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As December begins, we can reflect on a year in which quite a bit happened in the hotel tech space. A year ago, we were still contemplating whether and when a full industry recovery from the pandemic would happen. Now the debate has shifted, as many sectors of the industry have recovered, but with structural changes evident. Hybrid workplaces, work-from-anywhere, and greater use of video conferencing in place of many face-to-face meetings, all appear to be part of the new reality. The hotel and lodging accommodation industry are adjusting, albeit in fits and starts. Leisure and blended travel are very strong, conferences and trade shows are returning, but business travel is weaker.

While Black Friday and Cyber Monday sales have surged in popularity over the past decade, most hotels still need to set up separate campaigns for selling rooms, event tickets, and other ancillary spend throughout the holiday season. Of course, from discounted rates to special inclusions, there are many ways that hoteliers can tempt potential guests and encourage them to book a stay.  

2022 will be remembered as the year of travel industry renewal. Throughout the spring and summer, we saw leisure demand surpass pre-pandemic levels globally, laying excellent foundations for a strong Q4 where hotel reservations are outpacing 2019 bookings, according to Amadeus business intelligence data.
With such positive indicators heading into 2023, how are you preparing to allocate your technology budget to tackle your greatest needs? Here are 5 important budget considerations for next year:

In the past few years, several product launches have introduced video chat capabilities for hotels. The underlying technologies are quite mature (thanks to the COVID-induced videoconferencing boom), and some hotels and even larger groups are now moving aggressively to implement them. Most, however, have yet to consider them. Today’s column will explore the technology, why it might or might not make sense for a hotel or group, and key considerations for evaluating solutions.

This week I will divert from my more typical subject matters to talk about something that is near and dear to my heart, and that has recently been the subject of much discussion in the North American (and global) hotel tech community. And that is dueling industry conferences sponsored by associations.



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Articles tagged as: Data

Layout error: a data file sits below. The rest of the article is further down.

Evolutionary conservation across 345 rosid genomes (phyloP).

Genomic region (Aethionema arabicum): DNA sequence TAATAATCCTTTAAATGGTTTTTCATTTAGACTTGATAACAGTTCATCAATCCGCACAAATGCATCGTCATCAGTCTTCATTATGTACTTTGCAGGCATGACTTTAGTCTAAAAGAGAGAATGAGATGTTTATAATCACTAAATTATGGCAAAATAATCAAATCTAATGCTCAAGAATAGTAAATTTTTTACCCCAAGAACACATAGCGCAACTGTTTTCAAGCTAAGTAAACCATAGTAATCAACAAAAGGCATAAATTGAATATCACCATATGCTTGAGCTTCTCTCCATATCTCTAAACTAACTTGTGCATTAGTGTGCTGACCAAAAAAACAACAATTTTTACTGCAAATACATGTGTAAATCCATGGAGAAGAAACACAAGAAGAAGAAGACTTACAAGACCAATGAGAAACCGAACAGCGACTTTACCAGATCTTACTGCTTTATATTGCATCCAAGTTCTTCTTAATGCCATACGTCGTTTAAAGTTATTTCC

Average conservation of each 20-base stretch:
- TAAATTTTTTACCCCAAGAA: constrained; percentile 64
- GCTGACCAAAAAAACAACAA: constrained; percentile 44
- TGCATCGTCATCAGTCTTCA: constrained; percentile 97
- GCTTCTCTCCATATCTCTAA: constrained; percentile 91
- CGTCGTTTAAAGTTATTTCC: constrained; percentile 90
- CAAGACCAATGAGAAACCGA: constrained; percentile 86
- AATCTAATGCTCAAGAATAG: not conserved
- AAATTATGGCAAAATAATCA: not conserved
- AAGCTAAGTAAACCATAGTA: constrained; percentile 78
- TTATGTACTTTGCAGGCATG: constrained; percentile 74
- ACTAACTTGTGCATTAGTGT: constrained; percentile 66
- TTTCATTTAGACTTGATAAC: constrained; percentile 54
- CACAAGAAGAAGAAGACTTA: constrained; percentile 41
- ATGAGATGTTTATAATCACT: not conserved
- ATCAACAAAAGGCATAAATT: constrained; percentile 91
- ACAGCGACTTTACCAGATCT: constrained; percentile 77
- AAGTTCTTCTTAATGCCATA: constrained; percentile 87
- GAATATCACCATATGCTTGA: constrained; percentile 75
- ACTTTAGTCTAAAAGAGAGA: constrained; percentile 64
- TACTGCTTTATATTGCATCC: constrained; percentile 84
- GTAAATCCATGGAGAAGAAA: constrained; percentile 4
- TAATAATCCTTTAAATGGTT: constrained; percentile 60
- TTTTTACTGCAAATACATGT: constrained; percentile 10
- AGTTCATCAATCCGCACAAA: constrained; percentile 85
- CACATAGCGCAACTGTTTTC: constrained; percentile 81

Making the Most of Your 2023 Budget
Posted: 11/15/2022 by Amadeus

2022 will be remembered as the year of travel industry renewal. Throughout the spring and summer, we saw leisure demand surpass pre-pandemic levels globally, laying excellent foundations for a strong Q4 where hotel reservations are outpacing 2019 bookings, according to Amadeus business intelligence data.
With such positive indicators heading into 2023, how are you preparing to allocate your technology budget to tackle your greatest needs? Here are 5 important budget considerations for next year:

Demystifying Smart Data
Posted: 11/02/2021 by David Tyre

“Smart Data” has become a buzzword in recent years. Businesses across a variety of industries are embracing intelligent data solutions to improve the way they do business, and the travel industry is no exception; in fact, hoteliers who use Smart Data can gain an edge over rival properties, particularly in today’s fiercely competitive recovery market.

Where Data Goes to Die - Part 2
Posted: 11/16/2020 by Alan Zaccario

As the hotel industry is navigating through the remaining months of the pandemic and enduring truly agonizing decisions regarding the fate of some properties, if a property suddenly closes or changes ownership, what becomes of the data? Who protects the customers and employees from the disclosure of data? Ethically, you do.

Where Data Goes to Die - Part 1
Posted: 11/04/2020 by Alan Zaccario

Embarrassing reports of lost data surfacing on the dark web are becoming more and more prevalent in the media. As hoteliers we become the custodians of our guests and customers’ data from the time acquired and utilized until that information is archived or permanently deleted. However, what happens when that chain of custody is broken? What happens to the employee data too? More importantly what plans do you as an owner have to prevent a disclosure from surfacing and damaging your reputation?